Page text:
How to slam-dunk sporting distractions

Distractions during sports events

Have sporting distractions got your workplace’s productivity trailing 40–love? Well, you might be relieved to know you’re not alone.

Almost one quarter of UK workers admitted they’ve pulled a sickie to watch a sports event*, and six in 10 said they’d snuck a look at the coverage – while they were supposed to be working – on their phone, tablet or PC.

Avoid an own-goal

Research has shown that more than 50% of employers are bad sports and don’t make any allowances for major sporting events**. Don’t shoot yourself in the foot by ignoring those events all together.

Instead, look at the long game and use it as an opportunity to engage your employees. Although your productivity might take a slight slump in the short term, try to think of the bigger picture – after all, happy staff do stay longer.

Switch tactics

If you can, show a little leniency. We’re not saying you need to go all out for every Premier League or Davis Cup tie, but try to accommodate things like the Olympics, World Cup and Wimbledon, for example.

1. Relax your social stance: if you’ve got a strict no social media policy, have a think about temporarily substituting it for something more flexible.

2. Put it on the big screen: if appropriate, show the event on TV so that employees can catch a glimpse of the action in-between tasks. This way, even if they are keeping an eye on the result, they can be getting on with some work at the same time. And even if they don’t get chance to catch it, the thought will pay dividends.

3. Tune in on the radio: if screening it on the box isn’t practical, tune in on the radio instead.

4. Topical fun: have a bit of fun with topical-themed quizzes, sweepstakes, decorations or food. You’ll bond with employees, show you’re not all about the numbers all the time, and bring in an additional workplace perk. Who knows, if it’s popular, it could become a regular team-building event outside of sports events, too.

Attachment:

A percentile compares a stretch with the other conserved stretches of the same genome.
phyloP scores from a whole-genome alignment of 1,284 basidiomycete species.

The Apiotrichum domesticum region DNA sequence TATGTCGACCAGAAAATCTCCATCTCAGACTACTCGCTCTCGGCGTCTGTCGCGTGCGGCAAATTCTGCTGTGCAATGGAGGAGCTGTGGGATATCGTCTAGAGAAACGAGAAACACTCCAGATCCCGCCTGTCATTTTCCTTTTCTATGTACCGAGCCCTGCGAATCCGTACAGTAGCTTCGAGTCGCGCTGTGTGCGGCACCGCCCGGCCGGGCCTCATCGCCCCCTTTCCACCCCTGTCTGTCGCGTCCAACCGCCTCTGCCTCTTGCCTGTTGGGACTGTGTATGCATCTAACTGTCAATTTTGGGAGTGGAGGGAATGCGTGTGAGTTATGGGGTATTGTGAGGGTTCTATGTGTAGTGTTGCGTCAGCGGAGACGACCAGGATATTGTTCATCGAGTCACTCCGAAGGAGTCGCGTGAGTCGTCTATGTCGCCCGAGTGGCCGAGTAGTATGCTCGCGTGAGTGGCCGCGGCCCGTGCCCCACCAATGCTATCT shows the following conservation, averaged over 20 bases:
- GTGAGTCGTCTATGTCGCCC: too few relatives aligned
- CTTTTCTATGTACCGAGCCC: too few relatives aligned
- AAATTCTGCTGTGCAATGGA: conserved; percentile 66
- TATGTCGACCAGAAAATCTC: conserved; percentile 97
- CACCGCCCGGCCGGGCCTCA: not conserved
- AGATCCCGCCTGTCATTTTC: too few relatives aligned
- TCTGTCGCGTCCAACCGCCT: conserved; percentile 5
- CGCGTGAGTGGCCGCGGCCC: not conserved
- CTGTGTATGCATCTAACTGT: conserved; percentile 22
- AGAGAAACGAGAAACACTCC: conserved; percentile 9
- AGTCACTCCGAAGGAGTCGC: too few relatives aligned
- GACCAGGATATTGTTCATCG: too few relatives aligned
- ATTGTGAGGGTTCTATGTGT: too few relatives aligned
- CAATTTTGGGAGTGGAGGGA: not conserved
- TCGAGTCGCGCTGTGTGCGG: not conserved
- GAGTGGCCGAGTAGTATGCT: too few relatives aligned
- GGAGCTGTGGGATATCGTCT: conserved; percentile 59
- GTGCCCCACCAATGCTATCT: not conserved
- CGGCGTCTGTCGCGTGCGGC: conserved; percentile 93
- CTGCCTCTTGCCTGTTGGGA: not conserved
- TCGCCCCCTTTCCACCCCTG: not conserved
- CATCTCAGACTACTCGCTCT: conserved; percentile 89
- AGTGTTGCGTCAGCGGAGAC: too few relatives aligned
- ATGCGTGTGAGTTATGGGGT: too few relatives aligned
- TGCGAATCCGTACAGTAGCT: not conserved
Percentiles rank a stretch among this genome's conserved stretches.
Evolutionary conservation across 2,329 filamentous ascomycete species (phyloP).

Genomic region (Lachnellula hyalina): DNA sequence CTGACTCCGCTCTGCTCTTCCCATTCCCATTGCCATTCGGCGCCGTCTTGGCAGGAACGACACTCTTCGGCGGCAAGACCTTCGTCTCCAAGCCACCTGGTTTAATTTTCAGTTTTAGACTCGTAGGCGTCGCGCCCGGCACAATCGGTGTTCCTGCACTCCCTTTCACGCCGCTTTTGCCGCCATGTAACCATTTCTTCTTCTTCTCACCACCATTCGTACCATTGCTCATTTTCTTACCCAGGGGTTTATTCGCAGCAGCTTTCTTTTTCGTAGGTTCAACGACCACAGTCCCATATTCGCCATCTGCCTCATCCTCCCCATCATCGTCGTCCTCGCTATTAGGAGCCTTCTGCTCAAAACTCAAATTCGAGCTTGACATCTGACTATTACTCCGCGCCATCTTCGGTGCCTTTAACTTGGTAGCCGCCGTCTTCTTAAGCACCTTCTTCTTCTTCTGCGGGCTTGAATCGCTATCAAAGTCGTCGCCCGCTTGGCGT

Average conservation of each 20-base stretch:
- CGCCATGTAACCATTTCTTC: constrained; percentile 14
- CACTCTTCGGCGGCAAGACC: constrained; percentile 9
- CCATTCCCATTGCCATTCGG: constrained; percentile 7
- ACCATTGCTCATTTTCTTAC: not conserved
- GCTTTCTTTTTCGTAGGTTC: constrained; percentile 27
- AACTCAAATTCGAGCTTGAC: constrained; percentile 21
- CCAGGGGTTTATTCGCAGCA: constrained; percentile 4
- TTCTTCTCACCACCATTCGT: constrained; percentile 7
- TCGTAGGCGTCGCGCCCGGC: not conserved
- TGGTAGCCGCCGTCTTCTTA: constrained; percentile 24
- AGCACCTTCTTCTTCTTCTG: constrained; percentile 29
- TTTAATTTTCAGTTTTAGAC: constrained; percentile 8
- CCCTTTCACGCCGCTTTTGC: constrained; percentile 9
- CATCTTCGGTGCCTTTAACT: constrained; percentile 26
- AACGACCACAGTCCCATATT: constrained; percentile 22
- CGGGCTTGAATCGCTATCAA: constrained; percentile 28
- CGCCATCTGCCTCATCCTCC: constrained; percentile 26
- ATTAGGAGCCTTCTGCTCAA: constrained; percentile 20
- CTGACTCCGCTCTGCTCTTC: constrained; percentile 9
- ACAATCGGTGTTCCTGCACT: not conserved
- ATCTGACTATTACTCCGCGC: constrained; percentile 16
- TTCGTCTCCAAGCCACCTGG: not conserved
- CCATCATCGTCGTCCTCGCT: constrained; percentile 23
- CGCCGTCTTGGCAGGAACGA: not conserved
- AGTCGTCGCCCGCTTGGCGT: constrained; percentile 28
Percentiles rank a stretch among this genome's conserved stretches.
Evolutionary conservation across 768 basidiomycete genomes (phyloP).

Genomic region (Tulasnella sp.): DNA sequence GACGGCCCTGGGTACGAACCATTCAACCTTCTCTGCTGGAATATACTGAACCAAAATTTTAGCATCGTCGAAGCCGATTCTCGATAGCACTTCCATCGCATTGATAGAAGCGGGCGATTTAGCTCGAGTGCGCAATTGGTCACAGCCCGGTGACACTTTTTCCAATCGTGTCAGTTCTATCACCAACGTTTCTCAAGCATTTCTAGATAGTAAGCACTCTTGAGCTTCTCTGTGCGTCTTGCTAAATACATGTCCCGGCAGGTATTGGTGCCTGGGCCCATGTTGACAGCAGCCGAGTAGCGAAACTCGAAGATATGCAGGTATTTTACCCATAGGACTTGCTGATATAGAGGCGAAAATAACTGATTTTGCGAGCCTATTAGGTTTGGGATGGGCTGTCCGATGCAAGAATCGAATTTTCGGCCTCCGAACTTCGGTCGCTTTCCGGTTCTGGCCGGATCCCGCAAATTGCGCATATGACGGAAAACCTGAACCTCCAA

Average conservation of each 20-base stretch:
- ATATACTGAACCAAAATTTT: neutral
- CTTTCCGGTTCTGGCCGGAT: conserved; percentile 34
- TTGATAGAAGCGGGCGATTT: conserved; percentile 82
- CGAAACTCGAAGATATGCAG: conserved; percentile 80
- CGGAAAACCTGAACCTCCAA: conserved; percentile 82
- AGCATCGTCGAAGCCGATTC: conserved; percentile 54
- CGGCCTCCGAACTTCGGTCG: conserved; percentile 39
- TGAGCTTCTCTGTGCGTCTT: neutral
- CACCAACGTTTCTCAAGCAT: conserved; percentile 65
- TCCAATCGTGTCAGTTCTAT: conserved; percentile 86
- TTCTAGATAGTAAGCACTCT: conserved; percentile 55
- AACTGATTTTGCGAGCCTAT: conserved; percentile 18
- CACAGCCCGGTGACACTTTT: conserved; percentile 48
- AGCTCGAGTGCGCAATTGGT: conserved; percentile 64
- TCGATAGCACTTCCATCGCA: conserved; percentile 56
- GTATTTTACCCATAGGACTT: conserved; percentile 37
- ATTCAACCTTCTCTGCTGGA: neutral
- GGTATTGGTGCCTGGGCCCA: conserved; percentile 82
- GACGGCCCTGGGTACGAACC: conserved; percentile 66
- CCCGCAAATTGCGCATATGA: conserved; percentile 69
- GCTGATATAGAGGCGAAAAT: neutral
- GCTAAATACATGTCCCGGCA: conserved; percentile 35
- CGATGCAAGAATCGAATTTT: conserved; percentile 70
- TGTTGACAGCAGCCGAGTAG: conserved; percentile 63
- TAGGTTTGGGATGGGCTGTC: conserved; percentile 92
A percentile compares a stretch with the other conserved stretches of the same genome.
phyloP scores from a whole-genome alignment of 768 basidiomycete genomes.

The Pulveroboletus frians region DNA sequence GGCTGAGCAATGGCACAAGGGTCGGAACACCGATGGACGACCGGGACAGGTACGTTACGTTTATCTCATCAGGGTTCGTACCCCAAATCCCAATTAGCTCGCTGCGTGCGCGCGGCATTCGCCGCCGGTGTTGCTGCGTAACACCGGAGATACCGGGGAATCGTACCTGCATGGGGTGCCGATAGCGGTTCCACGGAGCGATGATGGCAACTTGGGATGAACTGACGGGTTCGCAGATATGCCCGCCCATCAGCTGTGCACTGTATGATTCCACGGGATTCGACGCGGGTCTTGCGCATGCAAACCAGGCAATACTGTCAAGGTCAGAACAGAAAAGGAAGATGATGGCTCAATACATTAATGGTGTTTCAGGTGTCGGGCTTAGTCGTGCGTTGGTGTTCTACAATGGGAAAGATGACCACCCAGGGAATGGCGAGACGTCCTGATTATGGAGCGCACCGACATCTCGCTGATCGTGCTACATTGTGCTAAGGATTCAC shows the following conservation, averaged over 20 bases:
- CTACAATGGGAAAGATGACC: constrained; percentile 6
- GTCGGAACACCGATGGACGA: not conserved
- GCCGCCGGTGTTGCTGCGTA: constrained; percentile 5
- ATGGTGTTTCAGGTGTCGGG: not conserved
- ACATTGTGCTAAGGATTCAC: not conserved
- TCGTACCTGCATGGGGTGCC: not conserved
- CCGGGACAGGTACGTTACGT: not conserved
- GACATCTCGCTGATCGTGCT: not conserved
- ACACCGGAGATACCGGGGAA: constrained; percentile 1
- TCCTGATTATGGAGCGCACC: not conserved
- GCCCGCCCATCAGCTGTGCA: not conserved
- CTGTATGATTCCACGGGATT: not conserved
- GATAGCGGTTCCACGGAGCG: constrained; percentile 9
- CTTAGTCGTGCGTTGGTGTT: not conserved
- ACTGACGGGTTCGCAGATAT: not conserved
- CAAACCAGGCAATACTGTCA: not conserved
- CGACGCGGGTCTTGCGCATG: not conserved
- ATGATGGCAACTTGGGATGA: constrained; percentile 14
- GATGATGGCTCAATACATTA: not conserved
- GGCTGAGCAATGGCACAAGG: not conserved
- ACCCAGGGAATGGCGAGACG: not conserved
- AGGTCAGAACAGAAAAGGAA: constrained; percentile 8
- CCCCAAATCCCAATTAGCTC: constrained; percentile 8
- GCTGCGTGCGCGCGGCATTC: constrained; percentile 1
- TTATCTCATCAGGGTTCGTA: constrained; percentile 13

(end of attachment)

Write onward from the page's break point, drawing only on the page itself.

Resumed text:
5. Flexible working: it’s not for everyone, but some employers offer flexible working options around the really big events. If you do consider this, be sure to carefully set out some rules.

6. Long lunches: if there’s a big fixture during the day and your set-up allows it, you could let employees take an extended break so they’re not left on a cliff hanger.

Flag a yellow card

Don’t be afraid to draw the line if it’s all give and no take. If employees start spending too much time on the side line and take advantage of your leniency, pull them to one side and remind them of your expectations of them.

We’d recommend clearly outlining your expectations of employees – in writing – when informing them of any temporary leniencies. This’ll give you something to fall back on, should you need to.

Locker-room banter

It’s only natural employees will predict, critique and debate results, but make sure:

1. It doesn’t eat into their working day too much.

2. Debates don’t get too heated – you don’t want any employees going all Tyson Fury on you!

3. No-one crosses the line and says something that could be deemed offensive or discriminatory towards an employee’s age, race or sex.

Make sure you serve an ace

If you’re unsure of how to get the balance right, deal with employees who take advantage or handle discrimination claims that might arise, get in touch with our experts and we’ll help you get over the finishing line.

*According to research conducted by TalkTalk.

**According to research conducted by Office Genie.

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